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Obama Honors 16 with Presidential Medals of Freedom

(AP Photo/Alex Brandon)
President Obama today honored 16 individuals the 2009 Presidential Medal of Freedom.

"This is a chance for me and the United States of America to say thank you to the finest citizens of this country and all countries," the president said, standing in front of the 16 recipients in the White House.

The honorees included gay rights activists, political leaders, athletes, scientists, civil rights leaders and actors.

"The men and women we honor today have led very different lives and pursued very different careers," Mr. Obama said. "What unites them is a belief... that our lives are what we make of them... and that the truest test of a person's life is what we do for one another."

The president praised the honorees for pursuing their passions with hard work and persistence, without seeking fame.

"So let them stand as an example here in the United States and around the world of what we can achieve in our own lives," he said. "Let them stand as an example of the difference we can make in the lives of others. Let each of their stories stand as an example of a life well lived."

The president read a commemoration to each recipient, starting with Nancy Goodman Brinker, who founded Susan G. Komen for the Cure in honor of her sister who suffered from breast cancer.

"In the months after her sister's death, Nancy lay awake at night thinking about the promise she had made and wondering whether one person could really make a difference," he said. "Nancy's life is the answer."

Click here for a photo essay of the recipients.

Dr. Pedro José "Joe" Greer, Jr. founded Camillus Health Concern, a clinic that now offers care to over 4,000 poor and homeless patients. "It's a life that might be distilled into a question Dr. Greer asks all of us," Mr. Obama said, "If we don't fight injustice, who will?"

Professor Steven Hawking's work in theoretical physics, the president said, "has advanced our understanding of the universe. His popular books have advanced the cause of science itself."

Jack Kemp was a professional football player and a leader of the Republican party who served as Bob Dole's running mate in the 1996 presidential election. "A conservative thinker, a Republican leader and a defender of civil rights, he was that rare patriot who put country over party," Mr. Obama said.

As a tennis star, Billie Jean King won 12 Grand Slam titles, 101 doubles titles and 67 singles titles. "We honor what she calls all of the off-the-court stuff, what she did to broaden the reach of the game, to change how women athletes and women everywhere view themselves, and to give everyone, regardless of gender or sexual orientation, including my two daughters, a chance to compete both on the court and in life," the president said.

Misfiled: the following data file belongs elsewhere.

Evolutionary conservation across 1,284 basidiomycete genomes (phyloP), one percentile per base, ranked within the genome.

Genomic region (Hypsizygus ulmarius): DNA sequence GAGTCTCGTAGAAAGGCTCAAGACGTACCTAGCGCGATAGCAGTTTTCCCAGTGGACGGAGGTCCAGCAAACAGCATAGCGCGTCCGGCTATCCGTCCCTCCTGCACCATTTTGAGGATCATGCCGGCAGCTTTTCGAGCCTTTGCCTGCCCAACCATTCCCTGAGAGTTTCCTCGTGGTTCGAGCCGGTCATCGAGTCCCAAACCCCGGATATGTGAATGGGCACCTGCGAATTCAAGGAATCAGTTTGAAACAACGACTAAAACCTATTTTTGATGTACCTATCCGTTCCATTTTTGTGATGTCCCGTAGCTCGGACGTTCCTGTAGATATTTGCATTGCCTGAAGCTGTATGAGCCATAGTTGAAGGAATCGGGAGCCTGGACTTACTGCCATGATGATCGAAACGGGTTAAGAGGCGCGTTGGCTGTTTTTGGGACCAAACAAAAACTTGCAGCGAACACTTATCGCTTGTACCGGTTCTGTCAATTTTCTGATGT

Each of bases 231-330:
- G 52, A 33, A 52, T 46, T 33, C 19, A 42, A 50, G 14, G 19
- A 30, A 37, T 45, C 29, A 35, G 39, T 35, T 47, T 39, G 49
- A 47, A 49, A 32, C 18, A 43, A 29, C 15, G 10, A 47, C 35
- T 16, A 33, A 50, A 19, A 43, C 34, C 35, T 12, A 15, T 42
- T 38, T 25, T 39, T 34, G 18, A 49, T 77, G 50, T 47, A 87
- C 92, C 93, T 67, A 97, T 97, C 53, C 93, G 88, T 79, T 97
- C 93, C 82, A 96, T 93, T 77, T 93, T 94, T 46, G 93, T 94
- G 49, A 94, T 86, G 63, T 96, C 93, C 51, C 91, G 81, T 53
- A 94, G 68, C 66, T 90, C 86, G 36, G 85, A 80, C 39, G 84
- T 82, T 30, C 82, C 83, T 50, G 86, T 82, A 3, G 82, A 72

The president, in honoring civil rights leader and founder of the Southern Christian Leadership Conference Reverend Joseph Lowery, quoted one of his sermons: "There's good crazy and there's bad crazy. And sometimes you need a little bit of that good crazy to make the world a better place."

Dr. Joseph Medicine Crow was the first member of his tribe to attend college and earn a master's and served in World War II. Mr. Obama said, "Dr. Medicine Crow's life reflects not only the warrior spirit of the Crow people, but America's highest ideals."

Harvey Milk was one of the first openly gay Americans elected to public office, and the president said, "his message of hope -- hope unashamed, hope unafraid -- could not ever be silenced."

"A judge and Arizona legislator, cancer survivor, child of the Texas plains, Sandra Day O'Connor is like the pilgrim in the poem she sometimes quotes, who has forged a new trail and built a bridge behind her for all young women to follow," Mr. Obama said.

Famous African-American actor Sidney Poitier, the president said, does not simply make movies, but "milestones of artistic excellence, milestones of America's progress."

Delores Concita Figueroa del Rivero, known on stage as Chita Rivera, "has shown that life can indeed be bright in America," Mr. Obama said.

The president called Mary Robinson, the first woman elected president of Ireland before being appointed U.N. High Commissioner for Human Rights, "a crusader for women and those without a voice in Ireland."

The president called Archbishop Desmond Tutu a "voice of the oppressed, cantor of our conscience."

Janet Rowley, who put her family before practicing medicine, discovered that showed cancer is genetic. "All of us have been touched in some way by cancer, including my family," Mr. Obama said. "And so, we can all be thankful that what began as a hobby became a life's work for Janet."

Muhammad Yunus, the president said, "was just trying to help a village, but he somehow managed to change the world" by founding Grameen Bank, which distributes micro loans to the poor.

Sen. Edward Kennedy "has made a difference for us all," Mr. Obama said.

Below is a full list of the the 2009 Presidential Medal of Freedom recipients:

* Nancy Goodman Brinker
* Pedro Jose Greer, Jr.
* Joanne Kemp, accepting award on behalf of her deceased husband, Jack Kemp
* Kara Kennedy, accepting award on behalf of her father, Senator Edward M. Kennedy
* Billie Jean King
* Reverend Joseph Lowery
* Joe Medicine Crow - High Bird
* Stuart Milk, accepting award on behalf of his deceased uncle, Harvey Milk
* Sandra Day O'Connor
* Sidney Poitier
* Chita Rivera
* Mary Robinson
* Janet Davison Rowley
* Archbishop Emeritus Desmond Tutu
* Muhammad Yunus
* Stephen Hawking

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